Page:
More photography homework

posted in: WIP (work in progress) | 26

I know not everyone is interested in my photography learning, let alone my homework assignments, so feel free to skip along…

The homework brief, was ten photographs that tell a story. I could have done the story of making a jacket or of a dressmaker at work or perhaps a fabric shop or market stall. These would have been on-topic, blogwise. But I chose something easier to combine with my 9-5.

My story was One day in the Office – my office – and I found the whole experience very interesting. Maybe I should just say this was first experience of using a non-automatic camera, and I adjusted for depth of field, ISO, white balance and focus. It was hard! Not all the pictures are as crisp as they should be, but I hope they represent the beginning of my learning.

I didn’t aim to get our logo in every photo, but it sort of turned out like that. It’s interesting because once we merge with Genesis Housing (due in April) we will have a new name and logo, and the old signs, lanyards, mugs and coasters will have to go.

  1. It was a Monday and it was snowing. I stood outside the front door of our main office and took pictures of my colleagues arriving for work between 8.20 and 8.30. Many of them looked at me oddly. I don’t normally stand in the snow, first thing in the morning, wearing my earflap hat and a long, white, Uniqlo down coat. Much less taking photos.
1.Going into the office


2. One of my colleagues is always in early, and he drinks his coffee slowly, reading the newspaper. The yellow flowers behind are a decorated wall in our breakout area.

2. Having a coffee


3. This colleague had a desk full of interesting things; a flamingo snow storm, reusable beakers, pot noodles, soya sauce, cutlery, free sample of canned soup, sweeteners, artificial grass, (and unseen in this photograph, a Santa hat). What does your desk say about you? What do you surround yourself with? Do you have a pristine or personalised space? I also liked her  blouse and earrings.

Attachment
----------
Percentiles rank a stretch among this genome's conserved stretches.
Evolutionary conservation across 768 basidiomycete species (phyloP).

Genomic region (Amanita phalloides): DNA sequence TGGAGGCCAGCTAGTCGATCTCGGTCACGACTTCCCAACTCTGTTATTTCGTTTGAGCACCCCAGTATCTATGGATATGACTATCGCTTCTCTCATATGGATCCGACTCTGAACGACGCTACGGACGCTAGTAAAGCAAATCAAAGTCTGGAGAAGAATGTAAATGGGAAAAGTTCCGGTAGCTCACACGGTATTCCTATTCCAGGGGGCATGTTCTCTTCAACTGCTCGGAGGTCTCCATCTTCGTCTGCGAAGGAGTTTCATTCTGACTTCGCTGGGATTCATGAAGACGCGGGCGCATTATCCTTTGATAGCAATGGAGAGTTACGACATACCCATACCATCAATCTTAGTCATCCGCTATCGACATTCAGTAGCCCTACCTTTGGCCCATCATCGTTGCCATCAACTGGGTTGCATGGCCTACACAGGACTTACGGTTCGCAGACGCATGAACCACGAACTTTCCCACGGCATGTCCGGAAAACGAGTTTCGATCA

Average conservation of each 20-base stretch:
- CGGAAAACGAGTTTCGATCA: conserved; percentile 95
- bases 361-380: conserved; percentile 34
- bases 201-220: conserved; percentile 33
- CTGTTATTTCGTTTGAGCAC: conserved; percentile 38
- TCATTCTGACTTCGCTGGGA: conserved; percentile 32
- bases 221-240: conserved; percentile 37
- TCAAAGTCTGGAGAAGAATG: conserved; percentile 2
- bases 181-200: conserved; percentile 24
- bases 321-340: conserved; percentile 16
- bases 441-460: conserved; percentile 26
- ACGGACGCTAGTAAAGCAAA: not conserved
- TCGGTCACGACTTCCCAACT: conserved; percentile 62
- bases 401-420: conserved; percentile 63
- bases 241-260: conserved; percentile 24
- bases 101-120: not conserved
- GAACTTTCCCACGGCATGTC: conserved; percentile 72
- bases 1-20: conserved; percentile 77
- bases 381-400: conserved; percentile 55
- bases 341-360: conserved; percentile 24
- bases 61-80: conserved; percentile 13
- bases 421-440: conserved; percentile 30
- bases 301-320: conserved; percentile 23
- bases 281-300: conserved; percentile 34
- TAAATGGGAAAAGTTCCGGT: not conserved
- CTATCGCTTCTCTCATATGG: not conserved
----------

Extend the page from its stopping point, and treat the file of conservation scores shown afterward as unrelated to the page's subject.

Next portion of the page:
3. Getting down to work


4. These colleagues came to see me in my office, discussing the brochure they had prepared for the MIPIM conference, which I recently attended. She is a published novelist; he is an actor. They both bring a certain extra dimension to our work. I liked the strong colours and contrasts in this photo, and their reading glasses.

4. A small meeting


5. And then it was lunch time. Five men sit having their lunch, looking at the wall. The yellow manifold makes it a bit brighter, but these colleagues choose to eat alone, three listening to music or podcasts, two in the foreground chat a little. I am not judgemental. Often at lunch time I just want to be quiet, and read or listen to something.

5. Lunch time


6. Another meeting – considering templates and standard letters associated with the merger, I think.

Here we have four women in a row, providing a nice counterposition with Image 5, above. The obvious way to take this picture was flat on. But they were widely spaced. I had the idea of shooting them from the side and it came out nicely. I focused on the woman in blue who finds the letter amusing. She has eaten her lunch during the meeting. I liked the variety of hair colours and lengths, the natural beauty of the women, their concentration, and commitment. They are Business Leaders –  responsible for some of our main businesses – in charge of IT transformation; services for homeless families; care and support; and social housing.

6. Review meeting


7. I was interested to see how things were going in the basement. I wondered if I could take a picture with no natural light and I was intrigued. In the basement we have a group of IT developers. Mostly they work for an outside contractor. The mood and feel is different. Whereas we had a girl’s desk in Image 3, here we have a boy’s desk. The Star Wars models caught my eye. I tried to focus on the models with the men in the background, but I ended up focusing on the arm of the foreground chair. I hadn’t really spent anytime in this part of the office before and it was an eye opener for me.